As I mentioned on this blog, build season for our youngest daughter’s FIRST Robotic’s team was fraught with problems that were mostly weather related. Out of the six week build season, due to snow, they lost about two weeks’ worth of time, that unlike other teams who had better access to their buildings on non-snowy days, we were not able to make up.
At some point during all these troubles, God woke me up in the middle of the night and clearly said to me that the team was going to make it to the Boston Championship. A little confounded on the directness of the message, I took it at face value, and went back to sleep. There would be many times in the weeks to come I would wonder about that message.
Our first break occurred when fortunately FIRST allowed the New England area as a whole some concessions due to the weather. They were allowed to “hold back” 45 pounds from being “bagged” instead of the usual 30. Also, they were allowed to unbag the robot for 6 hours after build season was over. Because of these two concessions, and our daughter’s team’s wise use of them, they were thankfully able to complete their robot before their first match.
This is the first year we have been in a district system, so the format of the competition was slightly different. Our daughter’s team had to proceed through two district competitions to proceed to Boston for the New England Regionals, and the winners of the regionals would go on to the international tournament.
Our first regional went well. It was there that we came from deeply behind and actually beat the #1 team (that later won in Boston and is going to Internationals.) In addition, our team was awarded the Engineering excellence award. At the second regional, however, at the luck of the draw, we were paired with weaker teams playing stronger ones. We did not fair so well there.
After every team in New England played in two district competitions, the points would be totaled up for each team to determine who would advance to Boston. The problem was that there was a district competition planned for the weekend before the Boston championship, so no one would know if they would get to advance until the Monday before they had to leave on the Wednesday. As we would see, this was not a good plan, and we hope they change this detail in the future!
When the scores came out on Monday, out of 169 teams, we were ranked at 61. There were only 54 spots at the championship so it didn’t look like we were going. However, we were told to hold on because some teams couldn’t afford to come, or wouldn’t come for other reasons. The deadline for teams to respond with money to reserve their spot was last Tuesday at 5:00. But at 2:00, we were obliged to cancel our Boston Hotel reservations.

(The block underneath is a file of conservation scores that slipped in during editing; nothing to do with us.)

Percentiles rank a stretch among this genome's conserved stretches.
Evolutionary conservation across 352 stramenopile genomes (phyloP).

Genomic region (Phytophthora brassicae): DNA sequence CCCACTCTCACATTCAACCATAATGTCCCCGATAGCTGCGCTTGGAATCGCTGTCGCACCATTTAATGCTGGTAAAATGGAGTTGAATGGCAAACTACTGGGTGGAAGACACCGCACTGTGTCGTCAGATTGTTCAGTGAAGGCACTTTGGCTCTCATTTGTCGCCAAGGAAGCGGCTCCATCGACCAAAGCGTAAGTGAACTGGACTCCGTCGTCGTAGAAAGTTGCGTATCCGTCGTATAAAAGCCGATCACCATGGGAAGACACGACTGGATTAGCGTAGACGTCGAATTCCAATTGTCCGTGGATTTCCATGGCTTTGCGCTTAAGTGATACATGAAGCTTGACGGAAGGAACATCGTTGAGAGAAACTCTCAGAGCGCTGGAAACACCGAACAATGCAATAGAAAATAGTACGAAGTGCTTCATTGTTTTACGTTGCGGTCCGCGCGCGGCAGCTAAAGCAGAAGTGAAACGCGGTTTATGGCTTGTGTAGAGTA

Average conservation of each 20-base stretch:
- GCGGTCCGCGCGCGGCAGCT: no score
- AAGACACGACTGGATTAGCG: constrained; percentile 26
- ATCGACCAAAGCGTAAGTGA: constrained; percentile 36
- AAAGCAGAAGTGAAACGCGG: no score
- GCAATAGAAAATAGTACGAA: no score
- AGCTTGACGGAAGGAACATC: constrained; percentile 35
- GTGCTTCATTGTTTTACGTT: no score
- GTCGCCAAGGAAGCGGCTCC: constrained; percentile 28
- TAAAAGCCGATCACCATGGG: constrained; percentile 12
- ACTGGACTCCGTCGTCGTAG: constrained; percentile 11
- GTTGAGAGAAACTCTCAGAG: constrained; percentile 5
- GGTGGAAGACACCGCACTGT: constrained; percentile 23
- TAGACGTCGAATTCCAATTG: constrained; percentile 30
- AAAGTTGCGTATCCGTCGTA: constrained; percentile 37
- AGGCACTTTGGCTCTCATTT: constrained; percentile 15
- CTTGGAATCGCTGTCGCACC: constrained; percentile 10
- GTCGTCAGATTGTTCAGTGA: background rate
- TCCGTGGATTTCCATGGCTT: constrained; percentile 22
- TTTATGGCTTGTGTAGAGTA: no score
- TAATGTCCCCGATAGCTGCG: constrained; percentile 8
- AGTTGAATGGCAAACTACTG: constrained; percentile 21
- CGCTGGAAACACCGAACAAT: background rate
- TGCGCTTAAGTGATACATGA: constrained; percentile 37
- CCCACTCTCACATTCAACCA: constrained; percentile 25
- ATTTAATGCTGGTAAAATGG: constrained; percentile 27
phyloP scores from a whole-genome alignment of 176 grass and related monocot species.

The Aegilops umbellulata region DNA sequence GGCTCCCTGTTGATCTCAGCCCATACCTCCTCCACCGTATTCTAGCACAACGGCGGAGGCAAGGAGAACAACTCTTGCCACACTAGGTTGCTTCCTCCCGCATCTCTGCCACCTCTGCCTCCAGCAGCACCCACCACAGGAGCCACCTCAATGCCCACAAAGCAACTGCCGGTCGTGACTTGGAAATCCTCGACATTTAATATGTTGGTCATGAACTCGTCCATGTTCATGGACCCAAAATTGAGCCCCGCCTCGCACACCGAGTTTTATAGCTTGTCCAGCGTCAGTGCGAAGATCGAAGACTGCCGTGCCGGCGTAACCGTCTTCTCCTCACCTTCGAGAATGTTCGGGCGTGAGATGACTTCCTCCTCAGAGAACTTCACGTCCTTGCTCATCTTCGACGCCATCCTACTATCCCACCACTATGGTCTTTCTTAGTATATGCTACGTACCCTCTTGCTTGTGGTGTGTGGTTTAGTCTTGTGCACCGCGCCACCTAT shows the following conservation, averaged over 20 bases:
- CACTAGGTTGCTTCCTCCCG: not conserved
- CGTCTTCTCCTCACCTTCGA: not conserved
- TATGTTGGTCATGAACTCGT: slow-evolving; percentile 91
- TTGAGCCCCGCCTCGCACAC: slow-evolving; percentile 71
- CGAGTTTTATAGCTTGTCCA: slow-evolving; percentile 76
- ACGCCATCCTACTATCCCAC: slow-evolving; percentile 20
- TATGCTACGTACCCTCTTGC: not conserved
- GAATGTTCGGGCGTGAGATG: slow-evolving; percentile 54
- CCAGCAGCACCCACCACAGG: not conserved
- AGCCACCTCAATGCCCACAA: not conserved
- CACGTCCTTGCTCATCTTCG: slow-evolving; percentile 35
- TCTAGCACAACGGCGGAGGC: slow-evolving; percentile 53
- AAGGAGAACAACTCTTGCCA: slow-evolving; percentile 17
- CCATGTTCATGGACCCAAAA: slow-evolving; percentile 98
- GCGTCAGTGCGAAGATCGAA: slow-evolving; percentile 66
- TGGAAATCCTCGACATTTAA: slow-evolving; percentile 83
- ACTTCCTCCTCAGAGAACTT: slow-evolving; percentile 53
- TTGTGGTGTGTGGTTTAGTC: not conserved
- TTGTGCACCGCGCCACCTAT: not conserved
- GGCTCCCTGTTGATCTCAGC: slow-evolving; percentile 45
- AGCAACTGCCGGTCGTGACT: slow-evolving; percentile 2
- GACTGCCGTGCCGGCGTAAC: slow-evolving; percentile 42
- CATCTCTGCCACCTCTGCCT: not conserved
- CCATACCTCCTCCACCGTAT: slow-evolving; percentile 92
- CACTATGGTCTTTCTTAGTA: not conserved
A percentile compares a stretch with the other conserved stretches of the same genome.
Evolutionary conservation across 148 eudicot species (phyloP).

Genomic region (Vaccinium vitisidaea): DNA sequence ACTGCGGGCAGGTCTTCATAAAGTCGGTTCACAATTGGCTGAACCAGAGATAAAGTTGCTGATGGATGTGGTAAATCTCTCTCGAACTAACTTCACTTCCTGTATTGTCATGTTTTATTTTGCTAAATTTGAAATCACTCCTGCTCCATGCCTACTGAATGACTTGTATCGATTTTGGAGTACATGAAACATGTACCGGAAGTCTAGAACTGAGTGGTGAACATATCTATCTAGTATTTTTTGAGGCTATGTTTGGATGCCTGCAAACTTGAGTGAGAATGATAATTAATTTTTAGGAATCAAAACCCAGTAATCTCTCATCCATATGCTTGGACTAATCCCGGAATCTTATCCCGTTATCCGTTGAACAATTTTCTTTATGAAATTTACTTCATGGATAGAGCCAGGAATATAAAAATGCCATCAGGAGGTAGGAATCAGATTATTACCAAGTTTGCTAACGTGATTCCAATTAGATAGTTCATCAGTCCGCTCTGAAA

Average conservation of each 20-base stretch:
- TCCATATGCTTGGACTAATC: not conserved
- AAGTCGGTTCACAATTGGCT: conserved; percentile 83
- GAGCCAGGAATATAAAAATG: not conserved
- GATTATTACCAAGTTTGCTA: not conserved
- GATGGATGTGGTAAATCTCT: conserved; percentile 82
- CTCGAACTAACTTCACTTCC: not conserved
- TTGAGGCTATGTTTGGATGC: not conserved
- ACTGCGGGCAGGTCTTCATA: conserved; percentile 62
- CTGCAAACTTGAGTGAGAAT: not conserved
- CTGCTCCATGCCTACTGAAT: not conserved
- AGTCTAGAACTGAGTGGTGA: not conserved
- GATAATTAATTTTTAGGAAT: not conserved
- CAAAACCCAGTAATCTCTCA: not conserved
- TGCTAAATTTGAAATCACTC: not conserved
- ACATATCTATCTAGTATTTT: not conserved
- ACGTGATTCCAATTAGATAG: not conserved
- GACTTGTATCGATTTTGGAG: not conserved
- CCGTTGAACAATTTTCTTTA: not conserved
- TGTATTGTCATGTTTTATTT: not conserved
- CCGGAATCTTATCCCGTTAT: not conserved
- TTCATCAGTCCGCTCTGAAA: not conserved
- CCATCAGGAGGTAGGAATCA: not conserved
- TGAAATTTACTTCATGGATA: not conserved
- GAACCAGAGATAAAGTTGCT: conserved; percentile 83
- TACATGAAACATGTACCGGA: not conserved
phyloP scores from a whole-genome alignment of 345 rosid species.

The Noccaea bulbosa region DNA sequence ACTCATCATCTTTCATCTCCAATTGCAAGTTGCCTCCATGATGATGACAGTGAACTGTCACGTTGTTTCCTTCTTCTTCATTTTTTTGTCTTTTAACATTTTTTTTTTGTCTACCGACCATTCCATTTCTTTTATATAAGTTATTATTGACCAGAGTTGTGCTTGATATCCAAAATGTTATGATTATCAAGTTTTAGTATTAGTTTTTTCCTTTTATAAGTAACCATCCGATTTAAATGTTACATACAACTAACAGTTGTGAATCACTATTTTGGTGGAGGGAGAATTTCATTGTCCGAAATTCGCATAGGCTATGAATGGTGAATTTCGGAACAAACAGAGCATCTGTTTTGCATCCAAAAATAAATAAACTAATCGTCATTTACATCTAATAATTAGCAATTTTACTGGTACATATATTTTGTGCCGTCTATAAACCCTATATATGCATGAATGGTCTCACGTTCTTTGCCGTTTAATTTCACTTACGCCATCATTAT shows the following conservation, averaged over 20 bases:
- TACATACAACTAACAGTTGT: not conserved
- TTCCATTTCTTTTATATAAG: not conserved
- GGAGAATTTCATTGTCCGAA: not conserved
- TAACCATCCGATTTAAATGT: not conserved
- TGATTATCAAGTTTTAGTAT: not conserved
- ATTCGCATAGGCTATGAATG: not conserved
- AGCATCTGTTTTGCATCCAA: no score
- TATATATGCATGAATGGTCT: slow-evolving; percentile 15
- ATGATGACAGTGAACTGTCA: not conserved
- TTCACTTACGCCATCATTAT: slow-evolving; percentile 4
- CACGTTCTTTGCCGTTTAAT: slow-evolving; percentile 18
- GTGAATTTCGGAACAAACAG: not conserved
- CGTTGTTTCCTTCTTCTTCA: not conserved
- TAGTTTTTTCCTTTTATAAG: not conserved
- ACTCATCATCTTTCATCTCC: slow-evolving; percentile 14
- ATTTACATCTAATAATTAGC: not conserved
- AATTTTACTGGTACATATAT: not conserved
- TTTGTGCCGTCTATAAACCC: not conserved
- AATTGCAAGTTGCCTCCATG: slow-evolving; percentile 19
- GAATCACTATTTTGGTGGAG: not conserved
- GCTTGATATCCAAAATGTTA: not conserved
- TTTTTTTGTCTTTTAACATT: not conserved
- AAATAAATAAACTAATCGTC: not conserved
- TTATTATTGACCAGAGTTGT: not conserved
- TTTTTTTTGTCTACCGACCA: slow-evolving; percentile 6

But Tuesday evening they still couldn’t tell us whether we were in or out. If our team was going, they needed to pack the robot and all their tools, so they did that Tuesday evening, not knowing whether they were going or not. I think that was pretty gutsy. My husband starting searching out other options for the hotel, in case we needed one the next day.
At 10:30 am Wednesday morning, we found out that we got a spot. Our original hotel rooms were restored. A few hours later, at 2:00 I waved off my husband who was chaperoning, snapping the photo in front of the van that would soon hold seven team members. Later we found out we were not the last team let in. Another team was told at 2:00 that they had made it in!
This was quite a life lesson about being prepared whether or not you think you’ll get a chance! Because they were prepared, and other teams were not, they were able to go. And to think that God had told me they were going many weeks prior when so many times they came so close to not making it! (That brings up so many questions about foreknowledge that I won’t get into here…???)
Anyway… they played well in Boston, but did not proceed to the finals and are not going to Internationals. They lost more than they won, but they won some matches spectacularly as you can see in the photo below of the fuzzy score board (winning 265 to 69). They improved their rankings, and had fun.
After a colossal amount of time invested, robotics season is over. We are proud of the work our daughter has done on this team as an engineering squad leader and member of the drive team. She built the robot’s chassis, did all of its electrical work, much of its pneumatics, and taught some freshmen as well. She’s physically, mentally, and interpersonally exhausted from it all.
The first photo below, shows our daughter Wednesday morning when we found out she was going to get to go; she was shriekingly excited. It was thrilling as a parent to see her so thrilled. And she earned it, patient and circumspect at every impasse, and prepared regardless of what circumstances were thrown her way. I’m proud of her and relieved this is over until next year!